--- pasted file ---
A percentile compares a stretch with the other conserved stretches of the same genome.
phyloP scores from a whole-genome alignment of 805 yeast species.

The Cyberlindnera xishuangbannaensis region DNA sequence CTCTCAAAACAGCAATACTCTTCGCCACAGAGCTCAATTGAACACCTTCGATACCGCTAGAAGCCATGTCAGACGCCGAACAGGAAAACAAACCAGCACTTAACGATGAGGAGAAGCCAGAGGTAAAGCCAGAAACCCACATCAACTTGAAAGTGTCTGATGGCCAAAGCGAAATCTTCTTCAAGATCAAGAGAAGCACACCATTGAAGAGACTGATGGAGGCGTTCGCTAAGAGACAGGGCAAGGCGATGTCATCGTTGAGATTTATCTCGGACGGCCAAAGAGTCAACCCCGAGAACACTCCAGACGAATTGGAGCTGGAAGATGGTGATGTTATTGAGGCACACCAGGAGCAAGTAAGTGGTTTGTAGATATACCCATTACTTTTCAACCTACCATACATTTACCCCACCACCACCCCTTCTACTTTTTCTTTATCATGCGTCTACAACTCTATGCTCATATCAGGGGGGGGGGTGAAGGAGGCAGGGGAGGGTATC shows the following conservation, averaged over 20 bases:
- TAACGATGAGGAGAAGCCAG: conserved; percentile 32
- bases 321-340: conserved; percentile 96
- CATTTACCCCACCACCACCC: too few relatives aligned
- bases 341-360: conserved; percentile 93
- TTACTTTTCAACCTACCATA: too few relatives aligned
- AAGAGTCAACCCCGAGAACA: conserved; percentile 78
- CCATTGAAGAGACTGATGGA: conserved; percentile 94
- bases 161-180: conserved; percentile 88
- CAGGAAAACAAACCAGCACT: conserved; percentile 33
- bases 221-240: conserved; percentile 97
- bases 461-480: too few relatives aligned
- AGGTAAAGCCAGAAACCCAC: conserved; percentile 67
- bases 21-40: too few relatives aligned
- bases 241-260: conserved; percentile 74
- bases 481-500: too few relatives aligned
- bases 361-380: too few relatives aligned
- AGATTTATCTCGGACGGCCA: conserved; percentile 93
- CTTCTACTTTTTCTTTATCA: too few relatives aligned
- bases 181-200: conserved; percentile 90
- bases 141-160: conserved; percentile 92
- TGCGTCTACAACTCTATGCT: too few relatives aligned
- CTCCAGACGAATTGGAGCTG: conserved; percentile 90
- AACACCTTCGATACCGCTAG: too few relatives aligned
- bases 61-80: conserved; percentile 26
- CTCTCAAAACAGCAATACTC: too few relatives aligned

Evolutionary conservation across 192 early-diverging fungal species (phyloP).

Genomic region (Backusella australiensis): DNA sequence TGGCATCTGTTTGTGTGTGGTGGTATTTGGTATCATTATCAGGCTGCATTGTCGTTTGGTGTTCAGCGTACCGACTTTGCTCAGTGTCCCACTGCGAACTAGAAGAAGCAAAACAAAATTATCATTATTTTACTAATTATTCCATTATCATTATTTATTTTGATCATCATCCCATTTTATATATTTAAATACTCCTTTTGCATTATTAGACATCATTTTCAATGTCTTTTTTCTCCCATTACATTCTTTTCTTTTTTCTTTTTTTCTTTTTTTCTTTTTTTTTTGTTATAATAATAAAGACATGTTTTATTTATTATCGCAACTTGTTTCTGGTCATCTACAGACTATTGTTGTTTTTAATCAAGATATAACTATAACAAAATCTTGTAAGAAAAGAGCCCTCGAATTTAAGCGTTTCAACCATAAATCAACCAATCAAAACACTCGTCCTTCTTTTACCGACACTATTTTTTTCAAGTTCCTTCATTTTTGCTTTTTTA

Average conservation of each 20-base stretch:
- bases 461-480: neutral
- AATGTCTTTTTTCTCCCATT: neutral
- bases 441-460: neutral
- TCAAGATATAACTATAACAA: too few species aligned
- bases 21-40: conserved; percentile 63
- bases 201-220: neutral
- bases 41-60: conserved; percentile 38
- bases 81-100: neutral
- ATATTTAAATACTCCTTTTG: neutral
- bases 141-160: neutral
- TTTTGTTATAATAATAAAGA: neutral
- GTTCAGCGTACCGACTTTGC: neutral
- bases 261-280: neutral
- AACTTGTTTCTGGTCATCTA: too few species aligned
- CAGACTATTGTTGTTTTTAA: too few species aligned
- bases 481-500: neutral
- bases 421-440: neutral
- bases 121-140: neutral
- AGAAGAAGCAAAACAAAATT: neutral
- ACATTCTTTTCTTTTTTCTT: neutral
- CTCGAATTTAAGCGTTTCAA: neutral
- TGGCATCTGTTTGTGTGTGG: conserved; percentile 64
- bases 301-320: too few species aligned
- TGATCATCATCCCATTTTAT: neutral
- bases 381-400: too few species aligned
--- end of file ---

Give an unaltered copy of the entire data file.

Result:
A percentile compares a stretch with the other conserved stretches of the same genome.
phyloP scores from a whole-genome alignment of 805 yeast species.

The Cyberlindnera xishuangbannaensis region DNA sequence CTCTCAAAACAGCAATACTCTTCGCCACAGAGCTCAATTGAACACCTTCGATACCGCTAGAAGCCATGTCAGACGCCGAACAGGAAAACAAACCAGCACTTAACGATGAGGAGAAGCCAGAGGTAAAGCCAGAAACCCACATCAACTTGAAAGTGTCTGATGGCCAAAGCGAAATCTTCTTCAAGATCAAGAGAAGCACACCATTGAAGAGACTGATGGAGGCGTTCGCTAAGAGACAGGGCAAGGCGATGTCATCGTTGAGATTTATCTCGGACGGCCAAAGAGTCAACCCCGAGAACACTCCAGACGAATTGGAGCTGGAAGATGGTGATGTTATTGAGGCACACCAGGAGCAAGTAAGTGGTTTGTAGATATACCCATTACTTTTCAACCTACCATACATTTACCCCACCACCACCCCTTCTACTTTTTCTTTATCATGCGTCTACAACTCTATGCTCATATCAGGGGGGGGGGTGAAGGAGGCAGGGGAGGGTATC shows the following conservation, averaged over 20 bases:
- TAACGATGAGGAGAAGCCAG: conserved; percentile 32
- bases 321-340: conserved; percentile 96
- CATTTACCCCACCACCACCC: too few relatives aligned
- bases 341-360: conserved; percentile 93
- TTACTTTTCAACCTACCATA: too few relatives aligned
- AAGAGTCAACCCCGAGAACA: conserved; percentile 78
- CCATTGAAGAGACTGATGGA: conserved; percentile 94
- bases 161-180: conserved; percentile 88
- CAGGAAAACAAACCAGCACT: conserved; percentile 33
- bases 221-240: conserved; percentile 97
- bases 461-480: too few relatives aligned
- AGGTAAAGCCAGAAACCCAC: conserved; percentile 67
- bases 21-40: too few relatives aligned
- bases 241-260: conserved; percentile 74
- bases 481-500: too few relatives aligned
- bases 361-380: too few relatives aligned
- AGATTTATCTCGGACGGCCA: conserved; percentile 93
- CTTCTACTTTTTCTTTATCA: too few relatives aligned
- bases 181-200: conserved; percentile 90
- bases 141-160: conserved; percentile 92
- TGCGTCTACAACTCTATGCT: too few relatives aligned
- CTCCAGACGAATTGGAGCTG: conserved; percentile 90
- AACACCTTCGATACCGCTAG: too few relatives aligned
- bases 61-80: conserved; percentile 26
- CTCTCAAAACAGCAATACTC: too few relatives aligned

Evolutionary conservation across 192 early-diverging fungal species (phyloP).

Genomic region (Backusella australiensis): DNA sequence TGGCATCTGTTTGTGTGTGGTGGTATTTGGTATCATTATCAGGCTGCATTGTCGTTTGGTGTTCAGCGTACCGACTTTGCTCAGTGTCCCACTGCGAACTAGAAGAAGCAAAACAAAATTATCATTATTTTACTAATTATTCCATTATCATTATTTATTTTGATCATCATCCCATTTTATATATTTAAATACTCCTTTTGCATTATTAGACATCATTTTCAATGTCTTTTTTCTCCCATTACATTCTTTTCTTTTTTCTTTTTTTCTTTTTTTCTTTTTTTTTTGTTATAATAATAAAGACATGTTTTATTTATTATCGCAACTTGTTTCTGGTCATCTACAGACTATTGTTGTTTTTAATCAAGATATAACTATAACAAAATCTTGTAAGAAAAGAGCCCTCGAATTTAAGCGTTTCAACCATAAATCAACCAATCAAAACACTCGTCCTTCTTTTACCGACACTATTTTTTTCAAGTTCCTTCATTTTTGCTTTTTTA

Average conservation of each 20-base stretch:
- bases 461-480: neutral
- AATGTCTTTTTTCTCCCATT: neutral
- bases 441-460: neutral
- TCAAGATATAACTATAACAA: too few species aligned
- bases 21-40: conserved; percentile 63
- bases 201-220: neutral
- bases 41-60: conserved; percentile 38
- bases 81-100: neutral
- ATATTTAAATACTCCTTTTG: neutral
- bases 141-160: neutral
- TTTTGTTATAATAATAAAGA: neutral
- GTTCAGCGTACCGACTTTGC: neutral
- bases 261-280: neutral
- AACTTGTTTCTGGTCATCTA: too few species aligned
- CAGACTATTGTTGTTTTTAA: too few species aligned
- bases 481-500: neutral
- bases 421-440: neutral
- bases 121-140: neutral
- AGAAGAAGCAAAACAAAATT: neutral
- ACATTCTTTTCTTTTTTCTT: neutral
- CTCGAATTTAAGCGTTTCAA: neutral
- TGGCATCTGTTTGTGTGTGG: conserved; percentile 64
- bases 301-320: too few species aligned
- TGATCATCATCCCATTTTAT: neutral
- bases 381-400: too few species aligned